The other star of this novel is the landscape of Alaska itself. We really feel that we’re there back in the 1920s with Jack and Mabel, experiencing the long, cold winters, the frozen forests, and all too brief spring and summers. Farming may be hard, but nature itself has much to offer if you know where to look for it all year round.

I was delighted to see a quote from Ali Shaw, whose latest modern fairy tale I reviewed here on the back, which reinforced how magical this book was for me.  This is a lovely, lovely book, and my first five star one of the year. I hope you’ll love it too.  (10/10)  

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I received my ARC via Amazon Vine. To explore further on Amazon UK, click below:
The Snow Child by Eowyn Ivey. Pub 1st Feb by Headline Review. Hardback, 432 pages (including the Arthur Ransome story)


It’s. Bill Shatner’s. Autobiography. Yes. Captain Kirk…

Up Till Now: The Autobiography by William Shatner with David Fisher

I can’t remember if I’ve confessed up to it since I’ve been blogging, but I used to be a full-blown Trekker – a Star Trek fan.  I managed to stop just short of buying a uniform, but had all the videos of all the episodes of all the series, plus the 60+ novels, episode and making of guides etc, a model enterprise, and loads of other ‘collectables’.  One day I decided it was too much, and snapped out of my collecting obsession and started to sell all the stuff off.

My enthusiasm for the shows themselves has not waned though. I remain a huge fan, even watch the occasional episode in the re-runs, and adored the last film which went back to Starfleet Academy.  If pushed, although I truly adore Patrick Stewart, my loyalties ultimately reside with the original.  Captain Kirk was fearless, handsome, decisive, and had a sense of humour; Kirk has a swagger about him that made it all such fun, contrasting brilliantly with Spock’s coolness and Bones’s old-fashioned Southern gent.  I’m old enough to remember seeing some of the episodes in their original showing on British TV too.

All of this brings me to William Shatner’s autobiography, Up Till Now, written with David Fisher, which is refreshingly honest and up front about nearly everything. It’s also very funny, but has plenty of touching moments too. William Shatner is a man of grand passions and big emotions.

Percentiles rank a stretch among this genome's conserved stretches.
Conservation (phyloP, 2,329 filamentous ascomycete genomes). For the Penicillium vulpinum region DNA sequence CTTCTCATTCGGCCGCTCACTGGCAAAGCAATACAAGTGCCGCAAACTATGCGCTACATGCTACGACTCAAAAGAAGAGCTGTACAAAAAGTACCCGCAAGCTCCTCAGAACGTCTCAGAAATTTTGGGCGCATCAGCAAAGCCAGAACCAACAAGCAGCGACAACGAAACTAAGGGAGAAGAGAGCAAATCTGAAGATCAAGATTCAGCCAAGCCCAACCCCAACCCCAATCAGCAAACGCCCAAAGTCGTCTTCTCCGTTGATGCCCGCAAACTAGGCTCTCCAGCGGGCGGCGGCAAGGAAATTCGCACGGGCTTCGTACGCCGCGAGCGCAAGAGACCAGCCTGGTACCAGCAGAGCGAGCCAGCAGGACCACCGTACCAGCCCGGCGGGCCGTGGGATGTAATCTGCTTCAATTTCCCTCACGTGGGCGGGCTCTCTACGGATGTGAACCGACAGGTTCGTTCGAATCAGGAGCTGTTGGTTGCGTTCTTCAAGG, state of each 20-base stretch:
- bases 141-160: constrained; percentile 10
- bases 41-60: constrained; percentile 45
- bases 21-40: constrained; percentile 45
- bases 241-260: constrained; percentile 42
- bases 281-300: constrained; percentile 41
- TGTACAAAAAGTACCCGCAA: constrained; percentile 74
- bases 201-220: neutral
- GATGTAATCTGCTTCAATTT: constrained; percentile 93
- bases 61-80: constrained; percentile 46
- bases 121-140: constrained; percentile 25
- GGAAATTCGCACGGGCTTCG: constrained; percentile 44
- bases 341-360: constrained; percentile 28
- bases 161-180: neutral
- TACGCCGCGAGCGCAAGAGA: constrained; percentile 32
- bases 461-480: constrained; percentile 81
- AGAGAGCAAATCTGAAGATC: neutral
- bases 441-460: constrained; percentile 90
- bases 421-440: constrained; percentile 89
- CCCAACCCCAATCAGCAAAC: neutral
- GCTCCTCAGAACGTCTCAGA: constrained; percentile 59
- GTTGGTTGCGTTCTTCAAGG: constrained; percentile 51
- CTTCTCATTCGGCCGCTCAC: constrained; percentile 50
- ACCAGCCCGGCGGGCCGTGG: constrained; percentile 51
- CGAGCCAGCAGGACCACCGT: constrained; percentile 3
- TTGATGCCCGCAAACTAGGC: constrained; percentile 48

Shatner’s acting career has been long, and so much more than Star Trek.  He started off in the Canadian theatre, playing small and supporting parts in much of the classical repertoire, before moving to New York and a new life in TV dramas – many of which were aired live.  He was in demand, and turned up on time, lines learned, got great reviews playing a wide variety of parts including leading men.

Part of the reason I was becoming better known was what people perceived to be an unusual. Speech. Pattern. Apparently I was becoming know for. Pausing, between words, in. Unusual Places… I have no idea where that. Came from… but the reality is that I don’t even hear it. I can mock the idea. I understand people hear me speaking. That way. They’ve even put a name to it, calling it Shatnerian. As in, ah yes, the character spoke with true Shatnerian eloquence.
But it’s certainly nothing I’m doing intentionally, nor do I do it in real life. I have seen several William Shatner impersonators speak in that. Clipped. Punctuated manner. Okay, if people recognize the impersonation as me, then it must be me.

Bill’s the big break didn’t come until well after he moved to LA.  Even after three series,  Star Trek wasn’t a hit until it later sold into syndication around the world, and so the hard-working Shatner continued plugging away.  It was the long-running series TJ Hooker in which he played a veteran cop that finally made him a TV star, later leading to the acclaimed Boston Legal, along with the Star Trek movies.